LH: 'The One' has done very well online and got plenty of attention... What advice would you give to musicians just starting out who find the promotion side of things - which clearly comes natural to you - a bit of a minefield?
AC: Yes I was really happy with how 'The One' took off, especially on Spotify, it got over 10K streams in the first few weeks. Promoting music is really difficult, especially with so many good artists out there. I would advise artists to firstly be true to their identity, don’t try be someone else. Fans like to see the real you. I also believe in keeping close to my fans, my motto is ‘friends, not fans’! Reply to their comments on social media, take an interest in them. Also never stop learning, like you say it’s a minefield out there, keep growing, keep learning and most importantly never give up.
LH: Great advice as someone who has been learning a lot with Prime for the last five years... and even then you never have all the answers! Be cool to people whoever they are is a big thing too. You briefly touched upon looking forward to playing after Lockdown is fully over, how do you think you'll approach a tour for Danger Line in 2021?
AC: There is so much uncertainty about if future dates will go ahead, so my plan is to plan as if there was no Covid and try get a tour together for the summer. If it fails I’ve lost nothing, and gained some future contacts. I would like to do a 2 or 3 band tour over 3 or 4 weeks.
LH: So mix in performers from different areas? Any venues that have caught your attention for possible shows?
AC: Yes that’s what I’m hoping to achieve. I have picked up a festival gig in Brighton for next August bank holiday weekend, so would plan the tour around that.
LH: Brighton is a fantastic place. I'm hoping to film the last ever Prime music video there next month. What's the festival?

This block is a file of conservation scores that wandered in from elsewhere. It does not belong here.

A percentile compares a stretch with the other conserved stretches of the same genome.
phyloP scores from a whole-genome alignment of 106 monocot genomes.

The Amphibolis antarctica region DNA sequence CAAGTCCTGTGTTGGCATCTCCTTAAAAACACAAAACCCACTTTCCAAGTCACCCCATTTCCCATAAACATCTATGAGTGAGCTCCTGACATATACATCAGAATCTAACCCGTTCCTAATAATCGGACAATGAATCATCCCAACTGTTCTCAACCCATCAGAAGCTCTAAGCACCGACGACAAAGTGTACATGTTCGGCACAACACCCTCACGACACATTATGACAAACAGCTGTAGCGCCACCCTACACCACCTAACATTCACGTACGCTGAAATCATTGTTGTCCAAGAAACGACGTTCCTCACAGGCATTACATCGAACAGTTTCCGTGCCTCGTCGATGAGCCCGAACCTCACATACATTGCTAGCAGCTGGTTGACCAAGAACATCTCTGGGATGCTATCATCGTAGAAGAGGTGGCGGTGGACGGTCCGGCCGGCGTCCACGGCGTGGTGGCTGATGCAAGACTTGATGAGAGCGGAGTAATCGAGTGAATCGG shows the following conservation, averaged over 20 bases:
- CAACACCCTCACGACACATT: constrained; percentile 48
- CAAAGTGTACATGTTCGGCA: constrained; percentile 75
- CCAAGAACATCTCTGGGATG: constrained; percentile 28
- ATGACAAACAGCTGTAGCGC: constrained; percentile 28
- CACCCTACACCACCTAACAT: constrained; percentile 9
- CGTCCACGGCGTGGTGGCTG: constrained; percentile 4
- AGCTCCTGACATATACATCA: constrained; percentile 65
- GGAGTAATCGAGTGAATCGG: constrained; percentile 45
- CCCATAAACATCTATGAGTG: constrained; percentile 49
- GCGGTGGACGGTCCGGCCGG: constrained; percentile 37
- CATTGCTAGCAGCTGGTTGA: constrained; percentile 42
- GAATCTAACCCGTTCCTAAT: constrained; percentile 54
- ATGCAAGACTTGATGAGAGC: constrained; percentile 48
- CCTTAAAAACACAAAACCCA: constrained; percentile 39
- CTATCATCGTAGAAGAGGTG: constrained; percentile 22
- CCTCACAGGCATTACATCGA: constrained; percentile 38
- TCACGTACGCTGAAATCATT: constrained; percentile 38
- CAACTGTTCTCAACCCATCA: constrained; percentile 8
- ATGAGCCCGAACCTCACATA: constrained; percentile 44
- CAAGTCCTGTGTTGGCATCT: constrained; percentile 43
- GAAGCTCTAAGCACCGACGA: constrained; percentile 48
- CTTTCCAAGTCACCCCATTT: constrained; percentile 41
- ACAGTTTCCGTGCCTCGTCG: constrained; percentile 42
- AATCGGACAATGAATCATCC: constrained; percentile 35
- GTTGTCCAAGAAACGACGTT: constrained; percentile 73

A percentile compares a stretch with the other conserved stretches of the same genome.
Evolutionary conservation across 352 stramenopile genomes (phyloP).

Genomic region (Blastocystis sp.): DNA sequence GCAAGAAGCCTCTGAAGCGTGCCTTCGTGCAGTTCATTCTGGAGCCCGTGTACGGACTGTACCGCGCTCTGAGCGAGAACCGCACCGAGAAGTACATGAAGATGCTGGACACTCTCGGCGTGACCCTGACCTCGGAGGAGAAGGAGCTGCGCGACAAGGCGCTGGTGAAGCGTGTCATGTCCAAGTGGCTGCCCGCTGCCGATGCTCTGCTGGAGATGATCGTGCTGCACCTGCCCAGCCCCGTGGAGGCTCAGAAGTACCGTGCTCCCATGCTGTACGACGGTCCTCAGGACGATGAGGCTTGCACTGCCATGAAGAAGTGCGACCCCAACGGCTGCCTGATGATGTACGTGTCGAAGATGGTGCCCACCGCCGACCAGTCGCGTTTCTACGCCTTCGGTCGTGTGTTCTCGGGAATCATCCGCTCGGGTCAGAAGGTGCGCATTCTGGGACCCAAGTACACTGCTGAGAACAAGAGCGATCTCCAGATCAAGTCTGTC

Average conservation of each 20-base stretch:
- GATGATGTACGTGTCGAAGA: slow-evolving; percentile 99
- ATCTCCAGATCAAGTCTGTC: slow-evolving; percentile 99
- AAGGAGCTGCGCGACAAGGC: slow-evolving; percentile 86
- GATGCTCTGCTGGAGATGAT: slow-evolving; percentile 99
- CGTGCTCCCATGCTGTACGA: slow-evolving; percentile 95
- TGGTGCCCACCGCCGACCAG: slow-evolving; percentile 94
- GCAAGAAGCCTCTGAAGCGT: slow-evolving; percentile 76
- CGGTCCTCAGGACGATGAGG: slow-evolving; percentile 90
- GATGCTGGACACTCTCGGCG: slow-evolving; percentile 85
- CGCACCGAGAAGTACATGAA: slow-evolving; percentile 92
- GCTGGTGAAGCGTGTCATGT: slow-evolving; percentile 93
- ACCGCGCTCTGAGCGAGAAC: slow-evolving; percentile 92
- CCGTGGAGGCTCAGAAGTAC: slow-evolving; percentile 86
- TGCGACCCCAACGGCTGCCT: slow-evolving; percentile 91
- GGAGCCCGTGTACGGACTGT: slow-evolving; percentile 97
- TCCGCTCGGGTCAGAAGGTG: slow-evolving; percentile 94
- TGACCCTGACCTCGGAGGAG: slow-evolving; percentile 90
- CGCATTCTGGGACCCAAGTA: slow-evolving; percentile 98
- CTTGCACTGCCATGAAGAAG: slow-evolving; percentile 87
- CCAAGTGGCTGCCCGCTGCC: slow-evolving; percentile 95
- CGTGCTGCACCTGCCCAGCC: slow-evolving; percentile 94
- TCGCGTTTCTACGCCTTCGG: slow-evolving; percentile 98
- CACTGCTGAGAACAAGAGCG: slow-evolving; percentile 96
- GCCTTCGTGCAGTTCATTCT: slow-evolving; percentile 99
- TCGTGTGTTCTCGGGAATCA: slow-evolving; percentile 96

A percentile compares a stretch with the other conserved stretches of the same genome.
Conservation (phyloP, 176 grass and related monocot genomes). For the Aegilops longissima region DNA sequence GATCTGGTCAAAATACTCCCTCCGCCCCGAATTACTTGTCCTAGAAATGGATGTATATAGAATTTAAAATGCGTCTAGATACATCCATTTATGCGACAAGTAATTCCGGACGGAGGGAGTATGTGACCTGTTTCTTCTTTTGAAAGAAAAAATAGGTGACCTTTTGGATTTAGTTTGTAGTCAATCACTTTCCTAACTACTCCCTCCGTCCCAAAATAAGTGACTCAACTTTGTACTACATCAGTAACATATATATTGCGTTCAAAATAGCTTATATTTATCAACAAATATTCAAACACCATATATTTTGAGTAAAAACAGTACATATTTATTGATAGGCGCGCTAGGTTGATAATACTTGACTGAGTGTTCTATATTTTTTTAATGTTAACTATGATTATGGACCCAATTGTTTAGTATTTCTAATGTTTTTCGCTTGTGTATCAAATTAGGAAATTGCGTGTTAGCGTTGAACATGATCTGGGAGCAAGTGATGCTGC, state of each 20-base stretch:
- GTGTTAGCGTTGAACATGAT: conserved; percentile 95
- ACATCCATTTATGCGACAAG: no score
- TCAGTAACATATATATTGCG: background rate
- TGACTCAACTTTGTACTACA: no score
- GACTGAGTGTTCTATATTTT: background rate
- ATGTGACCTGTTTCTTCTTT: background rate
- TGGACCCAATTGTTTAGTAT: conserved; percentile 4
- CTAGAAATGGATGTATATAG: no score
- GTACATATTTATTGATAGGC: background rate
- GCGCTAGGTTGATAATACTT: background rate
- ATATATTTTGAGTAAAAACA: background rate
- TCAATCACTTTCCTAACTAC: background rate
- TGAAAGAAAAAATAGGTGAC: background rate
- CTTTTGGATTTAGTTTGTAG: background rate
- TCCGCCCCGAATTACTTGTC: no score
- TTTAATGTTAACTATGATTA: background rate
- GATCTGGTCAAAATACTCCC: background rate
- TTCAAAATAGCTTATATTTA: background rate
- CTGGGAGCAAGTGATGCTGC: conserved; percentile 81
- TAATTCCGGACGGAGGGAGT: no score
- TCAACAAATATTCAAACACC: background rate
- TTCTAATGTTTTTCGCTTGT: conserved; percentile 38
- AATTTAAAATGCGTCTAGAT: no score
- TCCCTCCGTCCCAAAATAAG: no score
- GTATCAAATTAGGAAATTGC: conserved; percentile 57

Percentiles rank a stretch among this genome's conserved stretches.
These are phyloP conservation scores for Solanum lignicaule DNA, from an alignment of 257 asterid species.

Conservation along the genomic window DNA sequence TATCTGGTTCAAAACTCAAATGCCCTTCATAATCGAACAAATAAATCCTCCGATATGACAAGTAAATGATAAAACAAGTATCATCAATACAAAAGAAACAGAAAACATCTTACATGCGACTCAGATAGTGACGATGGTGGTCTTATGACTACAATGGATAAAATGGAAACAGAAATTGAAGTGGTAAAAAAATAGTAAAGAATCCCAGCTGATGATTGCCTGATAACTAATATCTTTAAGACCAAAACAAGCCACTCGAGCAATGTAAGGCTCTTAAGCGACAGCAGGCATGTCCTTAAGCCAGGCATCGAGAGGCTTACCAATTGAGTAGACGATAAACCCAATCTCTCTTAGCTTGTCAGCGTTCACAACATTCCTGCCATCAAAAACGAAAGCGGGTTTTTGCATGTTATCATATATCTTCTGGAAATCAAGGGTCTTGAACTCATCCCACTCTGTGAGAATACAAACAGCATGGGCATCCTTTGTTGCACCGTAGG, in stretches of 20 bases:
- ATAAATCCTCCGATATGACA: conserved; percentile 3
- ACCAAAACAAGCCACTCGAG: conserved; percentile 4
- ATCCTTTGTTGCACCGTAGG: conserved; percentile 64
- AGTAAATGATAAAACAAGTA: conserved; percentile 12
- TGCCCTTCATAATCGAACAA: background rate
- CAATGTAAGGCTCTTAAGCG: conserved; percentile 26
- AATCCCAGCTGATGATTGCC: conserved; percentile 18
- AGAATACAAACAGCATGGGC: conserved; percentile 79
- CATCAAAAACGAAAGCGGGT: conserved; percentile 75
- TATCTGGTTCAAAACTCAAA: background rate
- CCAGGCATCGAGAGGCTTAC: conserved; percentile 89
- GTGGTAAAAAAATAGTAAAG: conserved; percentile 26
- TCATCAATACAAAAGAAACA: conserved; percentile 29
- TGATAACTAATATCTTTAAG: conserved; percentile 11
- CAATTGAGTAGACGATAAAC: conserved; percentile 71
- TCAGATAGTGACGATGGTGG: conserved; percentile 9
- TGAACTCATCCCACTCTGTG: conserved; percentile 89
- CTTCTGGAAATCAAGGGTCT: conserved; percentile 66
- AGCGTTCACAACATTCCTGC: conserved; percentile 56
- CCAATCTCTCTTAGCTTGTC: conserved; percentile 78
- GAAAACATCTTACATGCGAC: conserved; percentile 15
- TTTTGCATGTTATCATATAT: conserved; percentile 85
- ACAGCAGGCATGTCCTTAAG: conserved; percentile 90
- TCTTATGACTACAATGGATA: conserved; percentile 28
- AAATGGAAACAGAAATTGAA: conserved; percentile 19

AC: Yes, I love Brighton and spend quite a lot of time there. The festival is called Brunswick Square Festival. It’s a beer and ale event where whatever is left over in the barrels at the end needs to be finished before collection the next day. So the bands and crew tend to have a lot of fun on the Sunday night. Lol.
LH: Oo I might have to go to that and help you out! Any particular plans for the performance, any new material or covers going to be on display?
AC: Oh yes, I think you should join us Lee. I will definitely be performing my popular releases as well as any new releases. It’s always good to throw in a few well thought out covers with a Danger Line edge time them, in fact I’m thinking of releasing one or two more by then. I’m always working on new material and should have quite a few releases by next summer.
LH: I wish you the very best with your upcoming projects Ash, and thank you very much for your time!
AC: Thanks Lee, you are welcome. All the best.
Danger Line 'Fallen Angel' is out now on Spotify and all streaming avenues.
Prime UK Band - 'Art / Facts' compilation is out now on digipak (with extra tracks) and the usual streaming sites.
Danger Line can be found at:
www.facebook.com/dangerline007/ / Instagram - @dangeline007 / Twitter - @ashleycarr35
Lee Heir of Prime UK Band is online at:
Facebook: www.facebook.com/ukprime + Twitter / Instagram: @primeukband + Youtube: @badfridaypictures
Spotify 'Art Facts' Link: